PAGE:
Lancashire Legends, Traditions, Pageants, Sports, &c./Part 2/Whalley Rushbearing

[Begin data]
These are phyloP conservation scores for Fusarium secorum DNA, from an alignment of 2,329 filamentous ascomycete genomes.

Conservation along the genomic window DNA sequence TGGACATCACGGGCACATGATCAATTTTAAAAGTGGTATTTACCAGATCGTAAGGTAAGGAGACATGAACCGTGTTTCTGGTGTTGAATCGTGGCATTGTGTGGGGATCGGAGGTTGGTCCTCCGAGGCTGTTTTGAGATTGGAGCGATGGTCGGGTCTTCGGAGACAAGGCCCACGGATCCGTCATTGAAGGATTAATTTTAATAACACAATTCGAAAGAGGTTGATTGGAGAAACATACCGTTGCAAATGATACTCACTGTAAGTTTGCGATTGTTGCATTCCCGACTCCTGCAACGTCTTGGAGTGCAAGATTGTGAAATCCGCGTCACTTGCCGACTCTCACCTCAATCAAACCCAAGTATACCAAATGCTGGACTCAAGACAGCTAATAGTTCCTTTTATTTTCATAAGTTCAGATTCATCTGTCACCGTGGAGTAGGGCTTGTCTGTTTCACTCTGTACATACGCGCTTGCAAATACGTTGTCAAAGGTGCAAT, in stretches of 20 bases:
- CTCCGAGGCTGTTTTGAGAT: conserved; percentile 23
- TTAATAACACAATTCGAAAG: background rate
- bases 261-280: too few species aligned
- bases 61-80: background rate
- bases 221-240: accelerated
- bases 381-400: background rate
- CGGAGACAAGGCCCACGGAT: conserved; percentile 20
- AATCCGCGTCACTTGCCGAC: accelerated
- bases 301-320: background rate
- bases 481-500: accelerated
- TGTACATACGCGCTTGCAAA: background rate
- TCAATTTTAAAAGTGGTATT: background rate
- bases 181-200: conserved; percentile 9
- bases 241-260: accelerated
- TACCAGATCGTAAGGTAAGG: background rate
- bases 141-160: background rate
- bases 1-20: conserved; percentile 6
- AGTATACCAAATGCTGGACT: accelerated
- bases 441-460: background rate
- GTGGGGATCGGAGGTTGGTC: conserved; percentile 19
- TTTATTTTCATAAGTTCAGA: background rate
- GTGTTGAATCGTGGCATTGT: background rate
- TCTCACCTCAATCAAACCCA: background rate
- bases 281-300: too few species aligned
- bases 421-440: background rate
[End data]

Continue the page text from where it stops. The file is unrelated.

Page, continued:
Dr Whitaker, in his history of the parish, says this was a high festival at Whalley. In the old churchwardens' accounts there are annual charges for dressing and cleaning the church, churchyard, &c., for this occasion. It is curious, however, to observe that even in 1617 the old festivals were beginning to decline. The "Journal" says "much less solemnity than formerly." Canon Raines adds:—It was specially provided in the "Book of Sports" that women should have leave to carry rushes to the church for the decoration of the same according to their ancient custom. The old churchwardens' accounts have entirely perished from carelessness; but in those after 1700 laudable attention appears to have been paid to the cleansing of the church, and there are regular entries every year as follows:—"Paid for dressing the church against St James's Day, five shillings." The rushes were brought on the rush-cart by the north gate into the church free of expense. Garlands were suspended in the church and on the top of the steeple. It is about seventy years since the floor of Whalley Church was strewed with rushes; and after the occasion for its use ceased, the rush-cart door disappeared, though the festival itself was kept up, and the morris-dancers played their parts in it for more than seventy years afterwards. For fifty years, on the 5th August, the village was crowded like a fair, booths were erected, and horse-races and other rustic sports attracted numbers of people from the surrounding country. But the festival gradually declined, and within the last two years [before 1848] St James's Day, the rush-cart, and the festival, have altogether ceased in Whalley. St James's Day, old style, would be on the 6th August, and the rush-bearing day, the 5th August, would therefore be the Eve of St James'.